According to Cannabis Business Times, Poison Control Centers have seen a spike in calls on a national scale relating to Delta-8 THC. Michigan, West Virginia, Virginia, and North Carolina have issued cautionary statements to the public concerning the rising use of the cannabinoid. North Carolina’s Poison Control Center, specifically, has seen a massive increase in Delta-8 THC reported cases in the past year, upwards of 157.
Experts believe that there are a few factors that play a role in this issue but it can largely be blamed on the lack of regulations. The grey area surrounding Delta-8 THC has allowed it to thrive in the black market, but it’s also due to potential mislabeling. “This is part and parcel for what happens when you have an unregulated market,” general counsel for U.S. Roundtable Jonathan Miller said.
A recent study done by Leafreport.com highlighted the issues of mislabeling. The published study revealed that out of 38 products, they found over half of them had illegal levels of Delta-9 THC. Meanwhile, 32% of these products contained the same levels of Delta-8 as advertised.
On top of the reports that Michigan law enforcement seized Delta-8 products that were mislabeled as CBD, the industry is at the crossroads over this issue. On one hand, Delta-8 THC can boost appetite and reduce anxiety, largely because the intensity of the high is a level down from Delta-9 THC. However, the problems that mislabeling is providing, as well as the access to minors, present a massive dilemma in moving forward with Delta-8 THC.
“This raises lots of questions about what residual other byproducts might be in [the Delta-8 products] that are sort of not familiar cannabinoids, but maybe harmful substances, like heavy metals, which can often be used in these processes,” said chief science officer at PSI Labs Lev Spivak-Birndorf, Ph.D. Spivak-Birndorf explained that he’s recently tested Delta-8 products from vape shops and gas stations and discovered that the products were pure yet not within regulation.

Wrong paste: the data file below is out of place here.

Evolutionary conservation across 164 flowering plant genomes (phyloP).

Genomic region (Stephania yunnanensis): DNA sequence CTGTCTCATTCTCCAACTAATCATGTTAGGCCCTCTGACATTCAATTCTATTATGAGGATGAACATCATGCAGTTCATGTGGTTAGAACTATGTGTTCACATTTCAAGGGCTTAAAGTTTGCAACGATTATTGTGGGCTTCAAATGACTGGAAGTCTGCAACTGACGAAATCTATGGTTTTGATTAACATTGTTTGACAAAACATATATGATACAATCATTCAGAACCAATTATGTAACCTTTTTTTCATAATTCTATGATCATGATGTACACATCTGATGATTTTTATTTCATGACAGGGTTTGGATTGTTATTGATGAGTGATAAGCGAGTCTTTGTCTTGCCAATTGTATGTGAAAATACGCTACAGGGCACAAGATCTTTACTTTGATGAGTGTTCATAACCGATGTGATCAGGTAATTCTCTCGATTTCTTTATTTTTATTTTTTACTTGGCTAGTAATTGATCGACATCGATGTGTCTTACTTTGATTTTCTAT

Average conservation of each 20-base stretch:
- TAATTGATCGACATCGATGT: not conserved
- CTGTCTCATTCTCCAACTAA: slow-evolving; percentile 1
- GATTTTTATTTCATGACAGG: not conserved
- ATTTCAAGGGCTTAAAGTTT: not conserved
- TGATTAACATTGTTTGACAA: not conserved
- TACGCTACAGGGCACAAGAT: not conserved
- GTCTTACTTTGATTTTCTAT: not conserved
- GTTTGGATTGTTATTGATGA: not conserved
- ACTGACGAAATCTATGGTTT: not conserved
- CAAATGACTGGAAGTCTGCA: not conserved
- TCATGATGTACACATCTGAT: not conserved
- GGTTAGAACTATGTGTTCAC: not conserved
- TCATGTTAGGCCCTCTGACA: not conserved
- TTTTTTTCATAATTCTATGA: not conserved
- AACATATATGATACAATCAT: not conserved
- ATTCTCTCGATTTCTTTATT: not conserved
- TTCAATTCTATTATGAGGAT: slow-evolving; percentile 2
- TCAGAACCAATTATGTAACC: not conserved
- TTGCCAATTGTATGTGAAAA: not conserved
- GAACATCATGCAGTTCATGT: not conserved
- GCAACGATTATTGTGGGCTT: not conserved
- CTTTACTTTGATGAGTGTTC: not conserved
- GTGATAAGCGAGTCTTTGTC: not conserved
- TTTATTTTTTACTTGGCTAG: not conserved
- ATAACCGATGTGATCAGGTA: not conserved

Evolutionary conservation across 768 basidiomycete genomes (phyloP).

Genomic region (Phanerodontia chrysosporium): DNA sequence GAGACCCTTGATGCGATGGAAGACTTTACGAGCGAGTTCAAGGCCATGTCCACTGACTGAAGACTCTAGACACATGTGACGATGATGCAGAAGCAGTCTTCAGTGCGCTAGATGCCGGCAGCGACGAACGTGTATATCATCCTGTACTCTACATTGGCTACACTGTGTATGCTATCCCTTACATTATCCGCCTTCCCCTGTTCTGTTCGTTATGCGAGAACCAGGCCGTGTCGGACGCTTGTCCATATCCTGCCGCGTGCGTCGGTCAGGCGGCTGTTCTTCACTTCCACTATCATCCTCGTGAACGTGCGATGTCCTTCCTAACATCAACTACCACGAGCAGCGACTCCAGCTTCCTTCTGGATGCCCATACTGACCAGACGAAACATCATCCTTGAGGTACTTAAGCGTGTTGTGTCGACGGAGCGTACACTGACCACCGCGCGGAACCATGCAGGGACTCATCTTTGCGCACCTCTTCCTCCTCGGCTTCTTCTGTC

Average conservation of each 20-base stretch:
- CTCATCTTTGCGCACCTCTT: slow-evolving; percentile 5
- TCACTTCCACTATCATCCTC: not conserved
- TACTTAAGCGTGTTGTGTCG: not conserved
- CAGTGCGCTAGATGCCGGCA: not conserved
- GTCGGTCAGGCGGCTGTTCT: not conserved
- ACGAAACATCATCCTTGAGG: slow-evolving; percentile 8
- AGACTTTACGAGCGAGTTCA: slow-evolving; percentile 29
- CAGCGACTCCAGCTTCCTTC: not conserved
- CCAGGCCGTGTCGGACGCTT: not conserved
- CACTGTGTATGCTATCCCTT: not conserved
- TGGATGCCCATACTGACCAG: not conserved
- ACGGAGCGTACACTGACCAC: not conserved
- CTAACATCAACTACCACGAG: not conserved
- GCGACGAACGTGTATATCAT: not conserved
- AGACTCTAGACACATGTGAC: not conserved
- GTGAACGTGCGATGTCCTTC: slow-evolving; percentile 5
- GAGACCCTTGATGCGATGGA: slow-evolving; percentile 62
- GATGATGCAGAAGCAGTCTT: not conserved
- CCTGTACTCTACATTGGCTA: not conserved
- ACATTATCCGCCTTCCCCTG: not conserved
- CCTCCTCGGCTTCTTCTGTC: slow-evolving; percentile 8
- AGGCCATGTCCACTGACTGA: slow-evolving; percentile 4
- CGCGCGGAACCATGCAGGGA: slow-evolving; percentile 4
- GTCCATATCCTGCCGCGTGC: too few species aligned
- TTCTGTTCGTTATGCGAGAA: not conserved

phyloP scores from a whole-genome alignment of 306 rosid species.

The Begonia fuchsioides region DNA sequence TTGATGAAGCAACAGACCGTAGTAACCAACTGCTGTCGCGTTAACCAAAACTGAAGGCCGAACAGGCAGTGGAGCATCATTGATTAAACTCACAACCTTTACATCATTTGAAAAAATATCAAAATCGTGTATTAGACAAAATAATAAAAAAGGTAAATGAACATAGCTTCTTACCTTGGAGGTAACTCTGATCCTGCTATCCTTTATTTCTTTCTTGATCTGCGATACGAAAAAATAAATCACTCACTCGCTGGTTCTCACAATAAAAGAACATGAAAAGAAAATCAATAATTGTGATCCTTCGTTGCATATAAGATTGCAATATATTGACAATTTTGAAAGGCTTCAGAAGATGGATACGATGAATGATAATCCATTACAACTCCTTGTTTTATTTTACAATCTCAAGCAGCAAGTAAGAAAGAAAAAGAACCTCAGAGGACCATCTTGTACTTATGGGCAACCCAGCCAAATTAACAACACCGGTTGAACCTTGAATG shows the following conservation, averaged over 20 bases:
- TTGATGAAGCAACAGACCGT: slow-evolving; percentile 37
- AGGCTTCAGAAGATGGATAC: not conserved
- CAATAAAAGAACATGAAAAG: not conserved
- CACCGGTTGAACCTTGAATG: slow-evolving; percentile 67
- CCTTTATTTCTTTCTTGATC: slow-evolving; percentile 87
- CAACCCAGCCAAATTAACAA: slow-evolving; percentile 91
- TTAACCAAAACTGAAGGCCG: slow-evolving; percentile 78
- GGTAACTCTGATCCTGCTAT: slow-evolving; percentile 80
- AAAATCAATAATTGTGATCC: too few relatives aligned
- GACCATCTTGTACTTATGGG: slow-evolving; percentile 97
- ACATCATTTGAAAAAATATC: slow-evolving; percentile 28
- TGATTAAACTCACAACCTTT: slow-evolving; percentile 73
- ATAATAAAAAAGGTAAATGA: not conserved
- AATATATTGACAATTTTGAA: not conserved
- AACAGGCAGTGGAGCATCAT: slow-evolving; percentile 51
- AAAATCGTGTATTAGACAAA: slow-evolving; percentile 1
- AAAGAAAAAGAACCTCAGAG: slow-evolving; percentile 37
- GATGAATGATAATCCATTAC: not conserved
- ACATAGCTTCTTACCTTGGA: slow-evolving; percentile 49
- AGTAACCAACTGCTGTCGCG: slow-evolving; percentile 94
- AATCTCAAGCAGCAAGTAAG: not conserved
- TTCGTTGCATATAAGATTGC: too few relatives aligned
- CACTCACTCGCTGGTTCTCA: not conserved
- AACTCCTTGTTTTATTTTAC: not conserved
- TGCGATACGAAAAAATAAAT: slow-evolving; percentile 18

“We often find that some of [the products] are very pure Delta-8, but still contain traces of Delta-9 that are technically above the legal 0.3% THC limit,” Spivak-Birndorf continued. “It’s just a mixed bag, and that’s what I think is so risky about it, is that it’s very uncontrolled in terms of these processes, where one product could be pretty genuine to its label, but another one might be very different.”
The American Association of Poison Control Centers also shared some interesting information pertaining to another cannabinoid — CBD. In 2021, the national control centers have received 2,158 cases related to CBD, along with 2,226 calls placed the year before. AAPCC similarly blamed this on inaccurate levels on labels.